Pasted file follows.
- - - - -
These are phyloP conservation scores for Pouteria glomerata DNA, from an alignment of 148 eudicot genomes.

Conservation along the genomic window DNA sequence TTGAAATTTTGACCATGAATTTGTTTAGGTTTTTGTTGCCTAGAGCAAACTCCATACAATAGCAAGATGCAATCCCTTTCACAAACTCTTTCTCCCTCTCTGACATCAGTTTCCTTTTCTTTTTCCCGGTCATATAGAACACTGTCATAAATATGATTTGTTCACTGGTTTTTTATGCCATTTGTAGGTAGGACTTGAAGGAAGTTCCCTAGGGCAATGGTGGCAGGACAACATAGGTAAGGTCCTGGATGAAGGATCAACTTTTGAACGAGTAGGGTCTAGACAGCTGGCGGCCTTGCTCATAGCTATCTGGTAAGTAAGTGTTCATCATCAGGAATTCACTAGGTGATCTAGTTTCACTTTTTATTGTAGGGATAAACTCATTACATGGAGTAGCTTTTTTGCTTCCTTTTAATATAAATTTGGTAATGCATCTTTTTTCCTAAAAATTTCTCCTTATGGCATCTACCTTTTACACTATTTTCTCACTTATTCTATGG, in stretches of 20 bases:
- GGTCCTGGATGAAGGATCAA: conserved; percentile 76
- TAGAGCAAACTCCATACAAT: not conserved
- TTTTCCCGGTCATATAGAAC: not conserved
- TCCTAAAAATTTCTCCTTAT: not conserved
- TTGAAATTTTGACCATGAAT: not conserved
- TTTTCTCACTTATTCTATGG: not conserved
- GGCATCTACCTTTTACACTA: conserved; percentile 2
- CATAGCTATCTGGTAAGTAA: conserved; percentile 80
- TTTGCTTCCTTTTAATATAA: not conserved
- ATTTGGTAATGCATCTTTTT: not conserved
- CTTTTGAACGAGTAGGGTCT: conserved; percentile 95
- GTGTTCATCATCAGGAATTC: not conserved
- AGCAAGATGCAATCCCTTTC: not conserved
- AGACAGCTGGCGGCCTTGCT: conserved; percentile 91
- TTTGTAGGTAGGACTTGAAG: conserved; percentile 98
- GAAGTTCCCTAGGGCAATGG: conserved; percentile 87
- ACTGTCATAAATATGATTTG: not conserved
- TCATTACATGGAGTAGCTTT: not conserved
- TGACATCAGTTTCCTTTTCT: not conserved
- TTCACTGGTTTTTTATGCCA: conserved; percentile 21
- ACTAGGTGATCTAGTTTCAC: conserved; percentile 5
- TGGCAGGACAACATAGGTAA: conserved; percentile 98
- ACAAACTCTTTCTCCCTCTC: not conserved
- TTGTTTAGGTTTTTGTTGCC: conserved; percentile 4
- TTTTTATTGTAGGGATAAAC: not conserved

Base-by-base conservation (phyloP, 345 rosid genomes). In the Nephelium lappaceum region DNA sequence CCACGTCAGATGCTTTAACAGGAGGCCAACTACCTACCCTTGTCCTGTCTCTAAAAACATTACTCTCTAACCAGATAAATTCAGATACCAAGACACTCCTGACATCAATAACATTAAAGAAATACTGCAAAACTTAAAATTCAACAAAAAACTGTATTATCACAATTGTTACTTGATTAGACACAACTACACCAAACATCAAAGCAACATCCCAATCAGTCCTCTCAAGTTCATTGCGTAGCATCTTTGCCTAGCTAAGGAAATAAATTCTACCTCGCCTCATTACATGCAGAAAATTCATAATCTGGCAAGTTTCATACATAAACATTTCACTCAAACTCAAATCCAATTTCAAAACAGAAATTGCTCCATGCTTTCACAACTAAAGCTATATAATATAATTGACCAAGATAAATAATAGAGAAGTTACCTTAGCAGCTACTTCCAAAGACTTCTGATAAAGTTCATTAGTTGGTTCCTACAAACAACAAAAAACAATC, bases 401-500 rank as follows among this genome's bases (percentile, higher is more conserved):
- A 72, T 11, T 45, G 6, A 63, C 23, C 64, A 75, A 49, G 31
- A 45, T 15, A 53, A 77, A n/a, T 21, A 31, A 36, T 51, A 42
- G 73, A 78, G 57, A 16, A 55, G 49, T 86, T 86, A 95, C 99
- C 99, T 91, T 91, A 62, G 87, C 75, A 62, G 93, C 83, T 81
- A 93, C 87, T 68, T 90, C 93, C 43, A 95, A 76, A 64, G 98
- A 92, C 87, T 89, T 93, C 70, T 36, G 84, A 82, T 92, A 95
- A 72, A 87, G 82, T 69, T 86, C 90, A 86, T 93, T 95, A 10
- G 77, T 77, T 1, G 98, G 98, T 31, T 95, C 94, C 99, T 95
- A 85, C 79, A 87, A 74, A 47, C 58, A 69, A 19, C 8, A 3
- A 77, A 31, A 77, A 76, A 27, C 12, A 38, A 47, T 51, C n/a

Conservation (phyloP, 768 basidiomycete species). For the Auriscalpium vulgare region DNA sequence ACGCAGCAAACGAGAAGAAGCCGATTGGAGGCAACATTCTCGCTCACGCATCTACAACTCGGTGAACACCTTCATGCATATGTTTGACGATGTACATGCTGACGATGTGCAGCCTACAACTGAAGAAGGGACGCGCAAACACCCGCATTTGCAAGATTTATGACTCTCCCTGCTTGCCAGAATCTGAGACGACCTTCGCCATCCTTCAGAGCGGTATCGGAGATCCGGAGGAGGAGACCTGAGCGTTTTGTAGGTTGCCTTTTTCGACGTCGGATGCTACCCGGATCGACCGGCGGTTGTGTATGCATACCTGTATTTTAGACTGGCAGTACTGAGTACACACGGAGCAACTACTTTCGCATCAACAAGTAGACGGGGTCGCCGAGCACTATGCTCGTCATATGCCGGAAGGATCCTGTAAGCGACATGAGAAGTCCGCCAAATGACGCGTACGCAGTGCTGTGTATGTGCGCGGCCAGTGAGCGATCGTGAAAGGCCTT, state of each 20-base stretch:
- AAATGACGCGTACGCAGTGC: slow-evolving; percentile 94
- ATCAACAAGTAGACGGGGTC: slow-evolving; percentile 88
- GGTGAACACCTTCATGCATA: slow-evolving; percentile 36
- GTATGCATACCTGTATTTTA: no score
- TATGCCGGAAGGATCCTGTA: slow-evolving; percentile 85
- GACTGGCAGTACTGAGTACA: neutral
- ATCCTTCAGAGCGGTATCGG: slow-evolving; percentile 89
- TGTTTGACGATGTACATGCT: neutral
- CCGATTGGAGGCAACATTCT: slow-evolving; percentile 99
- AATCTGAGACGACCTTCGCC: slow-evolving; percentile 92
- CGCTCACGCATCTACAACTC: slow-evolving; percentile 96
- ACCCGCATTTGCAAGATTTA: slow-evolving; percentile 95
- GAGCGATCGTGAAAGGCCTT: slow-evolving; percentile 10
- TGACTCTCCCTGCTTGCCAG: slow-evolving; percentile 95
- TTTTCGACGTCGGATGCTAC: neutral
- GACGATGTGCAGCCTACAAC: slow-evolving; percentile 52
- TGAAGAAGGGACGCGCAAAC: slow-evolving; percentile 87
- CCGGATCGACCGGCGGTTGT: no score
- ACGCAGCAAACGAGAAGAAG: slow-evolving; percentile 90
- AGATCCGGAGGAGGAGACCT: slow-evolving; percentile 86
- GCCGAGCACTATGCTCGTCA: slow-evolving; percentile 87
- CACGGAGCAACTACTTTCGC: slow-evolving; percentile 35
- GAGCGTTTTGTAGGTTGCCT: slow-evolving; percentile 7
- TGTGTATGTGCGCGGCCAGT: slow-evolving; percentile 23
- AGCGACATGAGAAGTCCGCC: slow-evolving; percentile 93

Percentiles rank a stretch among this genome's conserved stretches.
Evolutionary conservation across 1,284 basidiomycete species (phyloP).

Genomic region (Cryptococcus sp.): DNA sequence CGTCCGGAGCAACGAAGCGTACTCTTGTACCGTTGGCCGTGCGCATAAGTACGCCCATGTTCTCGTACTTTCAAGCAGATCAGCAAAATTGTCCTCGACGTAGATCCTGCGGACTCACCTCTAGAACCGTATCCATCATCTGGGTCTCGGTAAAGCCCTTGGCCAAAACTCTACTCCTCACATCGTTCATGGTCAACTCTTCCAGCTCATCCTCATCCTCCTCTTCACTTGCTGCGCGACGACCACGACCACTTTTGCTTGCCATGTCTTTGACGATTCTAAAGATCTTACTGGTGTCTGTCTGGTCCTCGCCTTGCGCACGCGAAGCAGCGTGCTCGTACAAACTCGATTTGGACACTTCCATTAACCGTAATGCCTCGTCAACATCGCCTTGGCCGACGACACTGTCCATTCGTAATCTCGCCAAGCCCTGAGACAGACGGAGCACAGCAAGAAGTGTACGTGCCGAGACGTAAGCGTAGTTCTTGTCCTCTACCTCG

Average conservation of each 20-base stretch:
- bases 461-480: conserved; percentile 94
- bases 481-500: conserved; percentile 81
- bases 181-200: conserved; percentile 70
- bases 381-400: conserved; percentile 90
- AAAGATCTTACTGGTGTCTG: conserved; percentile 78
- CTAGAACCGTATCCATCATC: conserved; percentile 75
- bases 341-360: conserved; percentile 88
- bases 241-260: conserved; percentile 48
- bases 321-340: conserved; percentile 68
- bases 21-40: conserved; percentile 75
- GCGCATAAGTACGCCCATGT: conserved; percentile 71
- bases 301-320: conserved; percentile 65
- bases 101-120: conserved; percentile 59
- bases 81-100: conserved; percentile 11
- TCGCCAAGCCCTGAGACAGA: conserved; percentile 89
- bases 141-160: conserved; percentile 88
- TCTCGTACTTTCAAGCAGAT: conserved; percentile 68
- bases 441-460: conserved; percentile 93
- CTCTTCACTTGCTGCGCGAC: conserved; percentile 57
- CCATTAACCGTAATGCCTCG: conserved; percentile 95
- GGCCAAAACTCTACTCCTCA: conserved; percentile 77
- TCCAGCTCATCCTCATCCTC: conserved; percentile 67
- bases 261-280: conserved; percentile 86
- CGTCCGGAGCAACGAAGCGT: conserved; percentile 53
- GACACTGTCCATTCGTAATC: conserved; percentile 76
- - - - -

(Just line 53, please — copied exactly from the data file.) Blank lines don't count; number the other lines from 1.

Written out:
- TGACTCTCCCTGCTTGCCAG: slow-evolving; percentile 95